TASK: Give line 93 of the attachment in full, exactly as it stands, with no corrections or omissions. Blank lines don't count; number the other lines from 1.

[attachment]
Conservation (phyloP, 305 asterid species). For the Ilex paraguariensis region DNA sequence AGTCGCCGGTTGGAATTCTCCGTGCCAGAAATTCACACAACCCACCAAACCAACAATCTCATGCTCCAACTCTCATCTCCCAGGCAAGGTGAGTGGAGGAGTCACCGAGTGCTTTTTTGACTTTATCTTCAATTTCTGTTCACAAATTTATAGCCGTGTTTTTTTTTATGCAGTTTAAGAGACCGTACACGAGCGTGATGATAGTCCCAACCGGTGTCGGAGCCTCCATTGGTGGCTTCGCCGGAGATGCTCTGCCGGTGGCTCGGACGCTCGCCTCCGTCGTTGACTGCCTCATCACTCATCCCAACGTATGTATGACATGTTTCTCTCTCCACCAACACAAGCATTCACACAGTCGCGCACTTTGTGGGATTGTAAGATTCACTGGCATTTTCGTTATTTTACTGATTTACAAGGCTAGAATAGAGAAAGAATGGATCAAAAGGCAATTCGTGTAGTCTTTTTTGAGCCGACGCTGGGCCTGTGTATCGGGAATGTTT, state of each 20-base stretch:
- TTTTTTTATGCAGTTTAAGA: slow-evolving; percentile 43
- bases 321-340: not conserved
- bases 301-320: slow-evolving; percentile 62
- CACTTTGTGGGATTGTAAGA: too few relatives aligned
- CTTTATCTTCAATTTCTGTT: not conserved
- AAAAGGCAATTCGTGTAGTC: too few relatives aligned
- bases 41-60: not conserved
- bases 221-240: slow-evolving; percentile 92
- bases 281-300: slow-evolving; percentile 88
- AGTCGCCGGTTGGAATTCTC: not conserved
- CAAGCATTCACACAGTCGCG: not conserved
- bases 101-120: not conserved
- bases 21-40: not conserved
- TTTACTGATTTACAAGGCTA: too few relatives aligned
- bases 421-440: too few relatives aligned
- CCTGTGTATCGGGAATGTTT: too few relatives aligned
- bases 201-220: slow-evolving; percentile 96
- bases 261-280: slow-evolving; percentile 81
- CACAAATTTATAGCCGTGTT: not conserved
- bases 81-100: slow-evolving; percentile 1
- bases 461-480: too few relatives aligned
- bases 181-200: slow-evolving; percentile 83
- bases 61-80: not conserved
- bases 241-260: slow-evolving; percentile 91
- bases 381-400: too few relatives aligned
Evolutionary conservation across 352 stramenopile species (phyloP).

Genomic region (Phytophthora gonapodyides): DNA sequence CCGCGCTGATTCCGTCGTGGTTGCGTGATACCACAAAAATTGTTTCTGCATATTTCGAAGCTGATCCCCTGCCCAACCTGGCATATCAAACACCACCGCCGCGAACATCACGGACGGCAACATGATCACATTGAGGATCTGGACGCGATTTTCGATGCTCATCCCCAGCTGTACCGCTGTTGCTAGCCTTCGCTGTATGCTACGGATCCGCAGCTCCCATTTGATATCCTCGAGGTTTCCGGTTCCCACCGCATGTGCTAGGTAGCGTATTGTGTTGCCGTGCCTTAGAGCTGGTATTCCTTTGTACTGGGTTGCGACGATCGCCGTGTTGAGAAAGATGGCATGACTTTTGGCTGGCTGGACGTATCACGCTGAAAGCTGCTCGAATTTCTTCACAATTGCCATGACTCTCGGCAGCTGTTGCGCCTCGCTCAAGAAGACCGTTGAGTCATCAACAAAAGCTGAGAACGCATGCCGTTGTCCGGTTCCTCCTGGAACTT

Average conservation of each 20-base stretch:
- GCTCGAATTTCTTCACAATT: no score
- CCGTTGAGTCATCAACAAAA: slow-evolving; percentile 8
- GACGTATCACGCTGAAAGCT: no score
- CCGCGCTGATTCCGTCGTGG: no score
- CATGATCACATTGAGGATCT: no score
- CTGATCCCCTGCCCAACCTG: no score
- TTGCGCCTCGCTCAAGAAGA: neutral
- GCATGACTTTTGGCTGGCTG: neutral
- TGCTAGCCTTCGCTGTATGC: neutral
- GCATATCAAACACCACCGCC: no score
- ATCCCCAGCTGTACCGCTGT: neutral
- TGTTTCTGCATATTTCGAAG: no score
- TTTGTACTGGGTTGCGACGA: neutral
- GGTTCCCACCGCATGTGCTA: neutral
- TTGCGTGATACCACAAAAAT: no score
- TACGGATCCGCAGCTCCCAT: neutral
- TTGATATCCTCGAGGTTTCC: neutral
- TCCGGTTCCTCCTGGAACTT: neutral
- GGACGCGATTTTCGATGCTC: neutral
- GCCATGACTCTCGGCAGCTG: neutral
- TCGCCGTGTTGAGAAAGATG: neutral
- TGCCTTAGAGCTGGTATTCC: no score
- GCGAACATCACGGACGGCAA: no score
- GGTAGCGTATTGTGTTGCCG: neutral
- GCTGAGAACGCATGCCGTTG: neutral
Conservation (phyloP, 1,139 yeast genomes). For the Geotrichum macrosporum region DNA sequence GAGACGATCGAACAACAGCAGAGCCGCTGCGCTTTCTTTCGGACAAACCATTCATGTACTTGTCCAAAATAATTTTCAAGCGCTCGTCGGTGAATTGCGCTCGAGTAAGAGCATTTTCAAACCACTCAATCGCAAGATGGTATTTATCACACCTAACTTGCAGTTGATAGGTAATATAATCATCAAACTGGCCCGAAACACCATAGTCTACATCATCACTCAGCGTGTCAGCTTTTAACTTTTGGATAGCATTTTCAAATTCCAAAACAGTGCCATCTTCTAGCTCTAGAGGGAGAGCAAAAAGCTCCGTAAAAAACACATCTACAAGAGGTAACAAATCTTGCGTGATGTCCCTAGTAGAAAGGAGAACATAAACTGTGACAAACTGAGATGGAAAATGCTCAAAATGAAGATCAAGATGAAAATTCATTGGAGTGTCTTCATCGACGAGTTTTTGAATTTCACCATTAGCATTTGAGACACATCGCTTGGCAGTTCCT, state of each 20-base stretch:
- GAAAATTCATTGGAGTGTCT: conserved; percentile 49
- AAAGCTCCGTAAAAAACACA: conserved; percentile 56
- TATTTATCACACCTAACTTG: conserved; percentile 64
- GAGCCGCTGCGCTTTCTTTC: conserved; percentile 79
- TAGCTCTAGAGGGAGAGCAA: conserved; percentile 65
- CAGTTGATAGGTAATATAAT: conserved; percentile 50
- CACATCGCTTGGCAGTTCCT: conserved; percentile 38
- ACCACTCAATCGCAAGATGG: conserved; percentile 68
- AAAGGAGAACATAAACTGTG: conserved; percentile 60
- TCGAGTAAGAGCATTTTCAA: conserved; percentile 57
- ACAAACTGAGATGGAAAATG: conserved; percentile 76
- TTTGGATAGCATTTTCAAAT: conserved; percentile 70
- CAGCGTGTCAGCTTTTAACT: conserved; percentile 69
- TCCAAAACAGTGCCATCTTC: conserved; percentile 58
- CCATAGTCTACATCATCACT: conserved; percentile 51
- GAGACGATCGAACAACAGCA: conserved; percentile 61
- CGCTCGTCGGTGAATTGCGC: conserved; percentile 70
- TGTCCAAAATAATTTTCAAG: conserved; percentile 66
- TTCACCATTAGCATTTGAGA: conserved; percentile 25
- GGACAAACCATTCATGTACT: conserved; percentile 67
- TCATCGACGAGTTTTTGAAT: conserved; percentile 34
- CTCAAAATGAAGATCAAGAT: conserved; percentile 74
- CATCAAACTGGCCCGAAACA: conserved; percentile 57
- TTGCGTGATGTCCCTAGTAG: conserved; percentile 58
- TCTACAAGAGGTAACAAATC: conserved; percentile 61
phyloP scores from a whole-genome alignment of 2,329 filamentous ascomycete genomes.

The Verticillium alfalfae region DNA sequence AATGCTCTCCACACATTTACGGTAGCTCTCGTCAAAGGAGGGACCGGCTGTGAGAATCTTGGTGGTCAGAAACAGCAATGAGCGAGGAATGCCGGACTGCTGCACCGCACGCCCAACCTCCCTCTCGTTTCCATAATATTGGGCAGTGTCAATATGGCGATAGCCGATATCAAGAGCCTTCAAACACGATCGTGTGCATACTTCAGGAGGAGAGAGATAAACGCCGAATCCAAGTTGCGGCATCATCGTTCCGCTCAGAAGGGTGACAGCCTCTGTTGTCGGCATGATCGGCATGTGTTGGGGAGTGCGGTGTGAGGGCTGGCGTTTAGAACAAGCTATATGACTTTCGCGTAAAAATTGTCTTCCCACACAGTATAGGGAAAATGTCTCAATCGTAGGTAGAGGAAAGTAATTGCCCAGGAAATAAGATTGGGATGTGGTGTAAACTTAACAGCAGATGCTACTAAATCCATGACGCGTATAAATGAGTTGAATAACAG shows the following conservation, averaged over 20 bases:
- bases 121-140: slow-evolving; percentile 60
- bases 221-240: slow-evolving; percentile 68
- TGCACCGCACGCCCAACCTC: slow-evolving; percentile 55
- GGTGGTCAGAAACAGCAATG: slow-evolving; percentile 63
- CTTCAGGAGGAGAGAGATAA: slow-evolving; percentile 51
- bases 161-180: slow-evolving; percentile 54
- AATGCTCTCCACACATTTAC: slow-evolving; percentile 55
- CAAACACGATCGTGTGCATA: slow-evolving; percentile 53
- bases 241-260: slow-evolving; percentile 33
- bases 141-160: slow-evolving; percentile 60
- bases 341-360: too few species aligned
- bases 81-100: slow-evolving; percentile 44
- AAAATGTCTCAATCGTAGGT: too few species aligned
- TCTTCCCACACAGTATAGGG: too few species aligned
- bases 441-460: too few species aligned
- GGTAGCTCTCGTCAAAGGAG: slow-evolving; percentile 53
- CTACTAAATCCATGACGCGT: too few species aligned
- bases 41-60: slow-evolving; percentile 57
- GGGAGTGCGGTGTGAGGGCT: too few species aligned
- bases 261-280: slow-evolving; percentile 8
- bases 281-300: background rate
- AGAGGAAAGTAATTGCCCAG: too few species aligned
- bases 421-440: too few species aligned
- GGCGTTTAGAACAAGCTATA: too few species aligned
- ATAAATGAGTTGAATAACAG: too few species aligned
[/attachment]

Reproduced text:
- bases 341-360: too few species aligned